THE DIVINE ABIDINGS
1.  The four divine abidings were mentioned next to the recollections as
meditation subjects (III.105). They are loving-kindness, compassion, gladness
and equanimity. A meditator, who wants to develop firstly loving-kindness
among these, if he is a beginner, should sever the impediments and learn the
meditation subject. Then, when he has done the work connected with the meal
and got rid of any dizziness due to it, he should seat himself comfortably on a
well-prepared seat in a secluded place. To start with, he should review the
danger in hate and the advantage in patience.
Why? Because hate has to be abandoned and patience attained in the
development of this meditation subject, and he cannot abandon unseen dangers
and attain unknown advantages.
Now, the danger in hate should be seen in accordance with such suttas as
this: “Friends, when a man hates, is a prey to hate and his mind is obsessed by
hate, he kills living things, and …” (A I 216). And the advantage in patience
should be understood according to such suttas as these:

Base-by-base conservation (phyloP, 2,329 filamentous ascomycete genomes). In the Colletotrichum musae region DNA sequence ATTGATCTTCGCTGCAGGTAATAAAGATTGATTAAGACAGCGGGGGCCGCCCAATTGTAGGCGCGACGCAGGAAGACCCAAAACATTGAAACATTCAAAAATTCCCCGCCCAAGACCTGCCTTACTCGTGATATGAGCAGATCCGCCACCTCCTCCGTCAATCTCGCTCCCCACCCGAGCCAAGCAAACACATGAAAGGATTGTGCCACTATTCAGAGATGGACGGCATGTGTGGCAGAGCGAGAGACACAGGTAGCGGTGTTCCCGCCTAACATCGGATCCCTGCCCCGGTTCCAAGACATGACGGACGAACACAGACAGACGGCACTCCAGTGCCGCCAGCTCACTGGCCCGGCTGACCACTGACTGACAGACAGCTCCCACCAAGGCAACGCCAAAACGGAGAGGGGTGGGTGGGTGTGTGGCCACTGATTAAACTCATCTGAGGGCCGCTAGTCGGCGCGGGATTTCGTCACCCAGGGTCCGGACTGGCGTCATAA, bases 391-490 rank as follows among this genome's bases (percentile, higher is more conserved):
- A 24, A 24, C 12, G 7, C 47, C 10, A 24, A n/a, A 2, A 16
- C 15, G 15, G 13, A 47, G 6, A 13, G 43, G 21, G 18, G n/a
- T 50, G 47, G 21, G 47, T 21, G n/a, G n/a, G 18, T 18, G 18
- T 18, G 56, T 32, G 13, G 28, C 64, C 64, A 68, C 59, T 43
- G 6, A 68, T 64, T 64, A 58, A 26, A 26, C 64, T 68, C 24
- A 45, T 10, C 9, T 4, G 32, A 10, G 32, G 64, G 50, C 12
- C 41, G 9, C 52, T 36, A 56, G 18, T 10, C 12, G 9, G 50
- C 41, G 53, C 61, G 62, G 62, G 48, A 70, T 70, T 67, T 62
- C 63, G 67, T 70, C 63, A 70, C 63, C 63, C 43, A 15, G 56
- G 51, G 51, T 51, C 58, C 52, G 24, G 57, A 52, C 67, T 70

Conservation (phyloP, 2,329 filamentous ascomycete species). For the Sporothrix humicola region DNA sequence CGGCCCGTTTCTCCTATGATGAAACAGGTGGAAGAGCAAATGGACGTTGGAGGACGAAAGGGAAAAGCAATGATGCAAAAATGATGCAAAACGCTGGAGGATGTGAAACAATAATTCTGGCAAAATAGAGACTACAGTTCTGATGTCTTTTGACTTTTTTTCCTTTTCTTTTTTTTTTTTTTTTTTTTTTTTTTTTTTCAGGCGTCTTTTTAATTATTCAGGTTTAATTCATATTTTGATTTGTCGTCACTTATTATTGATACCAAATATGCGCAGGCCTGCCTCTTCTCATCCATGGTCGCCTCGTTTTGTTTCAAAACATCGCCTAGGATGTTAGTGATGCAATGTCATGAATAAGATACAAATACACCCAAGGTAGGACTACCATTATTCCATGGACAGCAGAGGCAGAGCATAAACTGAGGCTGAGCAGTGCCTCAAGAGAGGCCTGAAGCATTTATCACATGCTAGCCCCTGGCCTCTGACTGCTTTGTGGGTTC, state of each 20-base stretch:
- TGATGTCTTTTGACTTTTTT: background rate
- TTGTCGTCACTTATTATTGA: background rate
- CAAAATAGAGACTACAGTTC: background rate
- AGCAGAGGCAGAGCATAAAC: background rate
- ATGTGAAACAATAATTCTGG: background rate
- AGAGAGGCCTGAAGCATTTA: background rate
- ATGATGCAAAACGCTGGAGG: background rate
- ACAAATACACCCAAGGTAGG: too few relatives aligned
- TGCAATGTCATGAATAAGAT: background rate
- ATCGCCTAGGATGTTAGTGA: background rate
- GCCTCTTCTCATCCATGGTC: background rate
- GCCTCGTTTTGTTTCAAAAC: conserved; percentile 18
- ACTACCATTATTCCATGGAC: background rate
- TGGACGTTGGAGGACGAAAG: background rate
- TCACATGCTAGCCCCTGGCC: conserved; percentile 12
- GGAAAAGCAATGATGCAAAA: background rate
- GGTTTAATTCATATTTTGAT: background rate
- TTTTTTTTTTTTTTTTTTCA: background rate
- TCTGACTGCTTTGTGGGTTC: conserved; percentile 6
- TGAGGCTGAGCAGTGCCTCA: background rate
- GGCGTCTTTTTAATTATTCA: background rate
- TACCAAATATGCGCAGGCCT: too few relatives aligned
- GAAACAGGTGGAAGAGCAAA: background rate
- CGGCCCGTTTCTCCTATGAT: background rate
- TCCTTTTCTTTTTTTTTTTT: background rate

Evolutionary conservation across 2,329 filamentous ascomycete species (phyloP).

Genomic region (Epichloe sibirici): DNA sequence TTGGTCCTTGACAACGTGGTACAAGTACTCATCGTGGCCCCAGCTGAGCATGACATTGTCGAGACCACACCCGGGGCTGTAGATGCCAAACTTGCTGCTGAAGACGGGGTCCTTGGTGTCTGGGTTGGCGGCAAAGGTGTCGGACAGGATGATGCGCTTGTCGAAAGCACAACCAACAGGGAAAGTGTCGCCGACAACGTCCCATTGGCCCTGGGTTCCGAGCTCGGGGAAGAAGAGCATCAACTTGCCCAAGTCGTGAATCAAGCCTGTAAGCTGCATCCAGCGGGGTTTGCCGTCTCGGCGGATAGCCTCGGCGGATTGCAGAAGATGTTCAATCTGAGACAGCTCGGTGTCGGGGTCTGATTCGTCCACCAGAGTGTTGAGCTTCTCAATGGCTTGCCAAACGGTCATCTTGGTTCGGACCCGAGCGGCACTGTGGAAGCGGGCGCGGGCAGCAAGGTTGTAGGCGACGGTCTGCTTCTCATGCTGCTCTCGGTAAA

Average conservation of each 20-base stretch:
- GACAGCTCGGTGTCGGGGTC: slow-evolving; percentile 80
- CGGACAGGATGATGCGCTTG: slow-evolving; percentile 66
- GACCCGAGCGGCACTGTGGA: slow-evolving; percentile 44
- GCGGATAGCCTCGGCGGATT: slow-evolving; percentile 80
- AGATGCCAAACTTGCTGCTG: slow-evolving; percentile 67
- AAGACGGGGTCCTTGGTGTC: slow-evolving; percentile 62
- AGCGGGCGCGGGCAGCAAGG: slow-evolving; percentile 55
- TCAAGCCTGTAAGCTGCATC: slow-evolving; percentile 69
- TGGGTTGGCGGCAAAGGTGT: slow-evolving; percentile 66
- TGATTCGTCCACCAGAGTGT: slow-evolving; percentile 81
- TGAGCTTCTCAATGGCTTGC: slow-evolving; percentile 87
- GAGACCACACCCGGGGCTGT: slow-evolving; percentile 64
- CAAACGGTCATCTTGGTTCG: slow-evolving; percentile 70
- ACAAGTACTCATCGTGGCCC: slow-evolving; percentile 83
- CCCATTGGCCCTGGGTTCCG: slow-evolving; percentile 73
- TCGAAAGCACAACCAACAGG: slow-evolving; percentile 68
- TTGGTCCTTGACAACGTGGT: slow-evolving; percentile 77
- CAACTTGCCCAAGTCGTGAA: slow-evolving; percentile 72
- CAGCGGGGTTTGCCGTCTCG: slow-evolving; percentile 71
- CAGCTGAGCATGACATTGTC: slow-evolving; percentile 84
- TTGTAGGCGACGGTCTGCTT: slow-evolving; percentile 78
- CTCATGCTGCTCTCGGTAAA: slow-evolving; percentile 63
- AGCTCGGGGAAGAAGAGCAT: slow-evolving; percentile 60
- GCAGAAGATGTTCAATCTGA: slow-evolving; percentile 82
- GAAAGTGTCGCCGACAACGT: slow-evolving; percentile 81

“No higher rule, the Buddhas say, than patience,
And no Nibbāna higher than forbearance” (D II 49; Dhp 184);
“Patience in force, in strong array:
’Tis him I call a brahman” (Dhp 399);
“No greater thing exists than patience” (S I 222).
3. Thereupon he should embark upon the development of loving-kindness for
the purpose of secluding the mind from hate seen as a danger and introducing
it to patience known as an advantage.
But when he begins, he must know that some persons are of the wrong sort at
the very beginning and that loving-kindness should be developed towards
certain kinds of persons and not towards certain other kinds at first. 
4. For loving-kindness should not be developed at first towards the following
four kinds of persons: an antipathetic person, a very dearly loved friend, a neutral
person, and a hostile person. Also it should not be developed specifically (see
§49) towards the opposite sex, or towards a dead person.